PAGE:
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Sep 15, 2023
justAnotherCoug All-American
These are the lies they tell you to keep people working hard
Dangling the elusive productivity carrot. It's not true.

Here's my personal case study: I have collected a wall of patents over my career. I got another one this week. The IP I and a small group of inventors have created generates licensing fees and is developed into full product lines.

I work multiple programs simultaneously. Last month I led a technical team of about 10 people. We demonstrated a product we came up with and the customer gave us $25 million for the next year to give them a baseline capability. That's not my only project!

This last week I was traveling to demonstrate an unrelated invention. I have three patents for this one. The customer tested it to confirm functionality this week. They're talking about our first 5 year contract for multiple hundred million dollars. This was also a small team (~10 people) project. It's not official. Hopefully we get that contract.

Also this month I got published as a coauthor on an MIT paper showing a new AI invention. It's a way to process AI at the edge for dramatically less power/ cost than is currently possible. If we can miniaturize and make a product out of this it could be a billion dollar a year industry. Basically the AI processing needed to run Alexa, AI image processing on your phone,... could be done on the device rather than transferring the data and doing the processing on GPUs in a data center.

Here's where the lie comes in. Things i have invented make companies a lot of money. Not everyone with my background is this "productive". Do I get paid according to my productivity? If my inventions make a company 100x more money than someone who is maintaining a product line, do I get paid 100x more money? Of course not. You know what I got for the $25M contract next year? A $200 bonus and some cake and ice cream. Where does the money go? Our CEO. The corporate jet. The shareholders.

Don't get me wrong, I get paid well. I don't have to lie on CB income polls. 🙂 but the difference in my pay if I am killing it and if I am doing the bare minimum is probably 2x. The difference to the company is much higher.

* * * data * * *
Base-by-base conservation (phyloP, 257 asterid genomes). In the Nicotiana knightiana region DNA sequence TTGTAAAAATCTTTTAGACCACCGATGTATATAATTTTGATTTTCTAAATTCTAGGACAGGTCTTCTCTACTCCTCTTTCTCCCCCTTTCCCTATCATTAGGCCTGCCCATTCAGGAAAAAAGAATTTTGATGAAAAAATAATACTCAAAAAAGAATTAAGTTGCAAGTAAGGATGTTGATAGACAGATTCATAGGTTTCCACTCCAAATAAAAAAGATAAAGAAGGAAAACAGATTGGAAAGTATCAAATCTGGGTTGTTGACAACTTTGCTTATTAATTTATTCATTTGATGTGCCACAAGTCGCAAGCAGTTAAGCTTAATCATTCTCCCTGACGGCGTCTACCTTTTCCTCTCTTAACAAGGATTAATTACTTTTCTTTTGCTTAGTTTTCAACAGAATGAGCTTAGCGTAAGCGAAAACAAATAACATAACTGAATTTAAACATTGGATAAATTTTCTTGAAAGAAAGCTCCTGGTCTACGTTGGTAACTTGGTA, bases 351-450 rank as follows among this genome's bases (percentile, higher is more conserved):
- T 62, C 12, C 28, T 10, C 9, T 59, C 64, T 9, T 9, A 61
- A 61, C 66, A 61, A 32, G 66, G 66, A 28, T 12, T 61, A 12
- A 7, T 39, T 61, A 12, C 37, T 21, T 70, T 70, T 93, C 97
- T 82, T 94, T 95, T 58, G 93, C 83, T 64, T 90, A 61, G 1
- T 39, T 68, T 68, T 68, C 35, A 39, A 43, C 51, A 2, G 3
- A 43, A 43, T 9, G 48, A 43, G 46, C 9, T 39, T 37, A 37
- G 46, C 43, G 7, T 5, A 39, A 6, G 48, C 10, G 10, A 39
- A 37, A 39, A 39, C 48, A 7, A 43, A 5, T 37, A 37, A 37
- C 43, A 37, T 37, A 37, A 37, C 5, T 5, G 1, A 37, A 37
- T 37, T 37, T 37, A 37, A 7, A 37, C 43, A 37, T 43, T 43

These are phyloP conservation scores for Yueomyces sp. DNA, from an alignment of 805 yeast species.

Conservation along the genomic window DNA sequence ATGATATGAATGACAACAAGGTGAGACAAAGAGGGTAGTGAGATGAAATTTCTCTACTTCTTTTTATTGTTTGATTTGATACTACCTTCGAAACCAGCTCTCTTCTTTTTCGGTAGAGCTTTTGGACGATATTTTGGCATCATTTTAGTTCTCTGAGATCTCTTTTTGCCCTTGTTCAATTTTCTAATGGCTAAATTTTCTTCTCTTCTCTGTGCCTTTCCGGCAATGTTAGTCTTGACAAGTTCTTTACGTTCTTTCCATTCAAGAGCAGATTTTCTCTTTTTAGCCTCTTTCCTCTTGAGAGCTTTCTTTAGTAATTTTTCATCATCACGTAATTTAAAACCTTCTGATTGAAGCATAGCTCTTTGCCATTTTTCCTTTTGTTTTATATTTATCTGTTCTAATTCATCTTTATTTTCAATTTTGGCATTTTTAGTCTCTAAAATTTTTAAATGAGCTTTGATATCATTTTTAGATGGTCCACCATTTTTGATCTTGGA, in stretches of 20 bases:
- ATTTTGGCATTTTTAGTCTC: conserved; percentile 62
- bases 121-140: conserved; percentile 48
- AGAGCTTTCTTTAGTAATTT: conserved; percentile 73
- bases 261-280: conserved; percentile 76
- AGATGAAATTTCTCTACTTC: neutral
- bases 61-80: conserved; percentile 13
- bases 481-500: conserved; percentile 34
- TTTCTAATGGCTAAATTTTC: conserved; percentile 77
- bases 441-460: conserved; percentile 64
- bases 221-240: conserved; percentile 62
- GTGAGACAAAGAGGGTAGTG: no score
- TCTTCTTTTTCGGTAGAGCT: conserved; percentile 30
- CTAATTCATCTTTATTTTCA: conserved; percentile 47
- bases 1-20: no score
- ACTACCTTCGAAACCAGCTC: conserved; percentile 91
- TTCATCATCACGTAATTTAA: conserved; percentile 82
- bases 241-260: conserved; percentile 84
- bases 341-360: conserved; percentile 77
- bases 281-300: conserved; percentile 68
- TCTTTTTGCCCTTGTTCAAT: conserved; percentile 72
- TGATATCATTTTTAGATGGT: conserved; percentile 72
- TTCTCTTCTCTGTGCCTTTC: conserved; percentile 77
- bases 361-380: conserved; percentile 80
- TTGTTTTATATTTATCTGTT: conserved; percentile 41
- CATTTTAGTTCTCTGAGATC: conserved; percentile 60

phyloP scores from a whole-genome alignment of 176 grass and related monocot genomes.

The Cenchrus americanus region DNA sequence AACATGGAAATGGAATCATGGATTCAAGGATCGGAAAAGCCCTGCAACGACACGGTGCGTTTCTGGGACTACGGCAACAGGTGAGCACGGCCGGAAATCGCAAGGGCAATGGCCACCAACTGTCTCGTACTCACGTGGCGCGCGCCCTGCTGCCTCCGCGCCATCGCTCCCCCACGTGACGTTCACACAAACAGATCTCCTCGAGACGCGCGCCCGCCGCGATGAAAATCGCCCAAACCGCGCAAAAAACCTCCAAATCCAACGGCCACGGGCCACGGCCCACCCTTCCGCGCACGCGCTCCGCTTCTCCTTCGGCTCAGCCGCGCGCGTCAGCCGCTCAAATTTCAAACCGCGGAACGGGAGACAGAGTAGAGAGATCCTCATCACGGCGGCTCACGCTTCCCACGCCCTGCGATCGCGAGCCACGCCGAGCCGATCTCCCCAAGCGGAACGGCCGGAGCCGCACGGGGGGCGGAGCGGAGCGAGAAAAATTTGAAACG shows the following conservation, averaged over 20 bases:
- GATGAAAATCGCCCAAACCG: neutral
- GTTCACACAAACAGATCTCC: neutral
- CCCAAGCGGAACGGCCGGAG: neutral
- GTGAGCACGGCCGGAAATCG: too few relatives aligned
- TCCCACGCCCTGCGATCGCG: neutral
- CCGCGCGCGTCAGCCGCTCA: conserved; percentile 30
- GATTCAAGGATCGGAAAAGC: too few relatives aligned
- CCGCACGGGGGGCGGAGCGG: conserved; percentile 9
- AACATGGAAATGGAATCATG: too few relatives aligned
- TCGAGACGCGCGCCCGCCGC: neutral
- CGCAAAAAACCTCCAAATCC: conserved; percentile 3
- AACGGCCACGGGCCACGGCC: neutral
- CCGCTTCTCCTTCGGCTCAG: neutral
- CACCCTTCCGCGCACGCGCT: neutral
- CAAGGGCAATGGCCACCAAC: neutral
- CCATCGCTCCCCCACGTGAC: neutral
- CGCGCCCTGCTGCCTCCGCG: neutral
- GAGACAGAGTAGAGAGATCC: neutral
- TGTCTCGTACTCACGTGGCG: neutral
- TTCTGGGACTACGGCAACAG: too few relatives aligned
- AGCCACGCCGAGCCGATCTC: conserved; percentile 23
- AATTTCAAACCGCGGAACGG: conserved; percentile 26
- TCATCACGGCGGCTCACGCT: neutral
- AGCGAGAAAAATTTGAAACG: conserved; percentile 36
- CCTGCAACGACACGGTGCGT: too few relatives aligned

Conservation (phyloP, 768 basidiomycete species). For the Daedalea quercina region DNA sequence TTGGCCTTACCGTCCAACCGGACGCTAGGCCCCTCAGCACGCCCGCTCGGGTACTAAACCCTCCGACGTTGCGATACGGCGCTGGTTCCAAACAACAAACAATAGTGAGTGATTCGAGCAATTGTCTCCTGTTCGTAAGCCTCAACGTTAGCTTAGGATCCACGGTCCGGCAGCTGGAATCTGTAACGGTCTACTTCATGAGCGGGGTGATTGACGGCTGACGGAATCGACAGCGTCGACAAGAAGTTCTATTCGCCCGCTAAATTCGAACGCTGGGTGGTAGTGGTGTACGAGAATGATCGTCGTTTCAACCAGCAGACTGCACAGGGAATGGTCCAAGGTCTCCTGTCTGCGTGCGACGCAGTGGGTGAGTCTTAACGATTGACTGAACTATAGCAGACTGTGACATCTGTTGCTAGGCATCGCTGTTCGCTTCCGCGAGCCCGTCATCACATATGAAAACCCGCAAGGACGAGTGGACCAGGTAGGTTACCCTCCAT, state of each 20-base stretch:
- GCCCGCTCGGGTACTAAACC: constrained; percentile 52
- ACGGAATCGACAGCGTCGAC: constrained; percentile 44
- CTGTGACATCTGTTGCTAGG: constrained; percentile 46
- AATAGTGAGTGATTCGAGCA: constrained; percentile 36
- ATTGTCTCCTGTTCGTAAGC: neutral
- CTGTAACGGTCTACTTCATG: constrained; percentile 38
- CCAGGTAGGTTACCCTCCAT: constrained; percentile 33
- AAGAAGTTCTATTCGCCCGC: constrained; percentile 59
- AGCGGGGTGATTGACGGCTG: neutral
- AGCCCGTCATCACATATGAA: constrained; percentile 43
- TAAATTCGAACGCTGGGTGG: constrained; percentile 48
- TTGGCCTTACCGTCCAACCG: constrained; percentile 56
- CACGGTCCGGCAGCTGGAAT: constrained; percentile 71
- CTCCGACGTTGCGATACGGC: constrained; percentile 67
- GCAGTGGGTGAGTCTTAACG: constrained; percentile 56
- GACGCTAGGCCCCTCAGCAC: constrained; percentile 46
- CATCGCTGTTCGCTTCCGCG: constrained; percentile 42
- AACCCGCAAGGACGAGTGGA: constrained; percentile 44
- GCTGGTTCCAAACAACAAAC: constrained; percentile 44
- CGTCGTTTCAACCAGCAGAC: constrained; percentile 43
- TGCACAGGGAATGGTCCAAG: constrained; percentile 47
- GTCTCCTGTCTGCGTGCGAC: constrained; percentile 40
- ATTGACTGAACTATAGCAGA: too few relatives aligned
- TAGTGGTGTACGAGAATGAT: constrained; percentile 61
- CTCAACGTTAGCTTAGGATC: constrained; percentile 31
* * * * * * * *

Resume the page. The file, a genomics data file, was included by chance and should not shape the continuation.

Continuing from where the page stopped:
Companies practice a form of collective bargaining. They're all looking at their competitors and paying just what they need to in order to attract and maintain the talent they need. Companies have data/ formulas. You have X degree, and Y years of experience... here's the pay band. You're not going to get paid more than Z.

I've seen companies prioritize their collective bargaining (pay bands) over their own bottom lines! My former employer was collaborating on a billion dollar contract. My small R&D group was getting a disproportionate amount of that pie. My current employer wanted that share of the pie so it approached me and members of my team with better salary offers. I warned my employer that I and members of my team had been approached. I gave them the opportunity to match the competing offer ($50k more). They told me they couldn't do it. They lost their key people to a competitor and lost a $100M line of business. Did my new employer calculate my salary offer based on my productivity? Of course not! They figured out the number they needed to pay to poach that line of business. Where did the extra money go? Executives and shareholders.

The last 50 years of salary data will show you where the money goes. Stagnant wages for the rank and file, explosive wealth growth at the top. It makes intuitive sense. It's literally an engineering optimization problem.

Sorry this is so long but this is the takeaway: don't believe the lie that if you kill yourself, work crazy hours, and are super productive that your efforts will be rewarded in proportion to your productivity. They will not be. You might get a 4% raise instead of a 3% raise. It probably won't be worth it. Go home. Spend more time with your family. They remember when you're gone. Your employer is a machine that will promptly forget you when you're gone.

And if a union wants to put their foot on the scale and advocate for higher wages, maybe that's okay. Will it result in inefficiencies? Yes. Will the CEO have to fly commercial? Maybe. Will your employer be sad about that? Yes. Would everyone have voted for unionization if the CEO wasn't getting paid 400x more than everyone else? Maybe not.
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Sep 8, 2010
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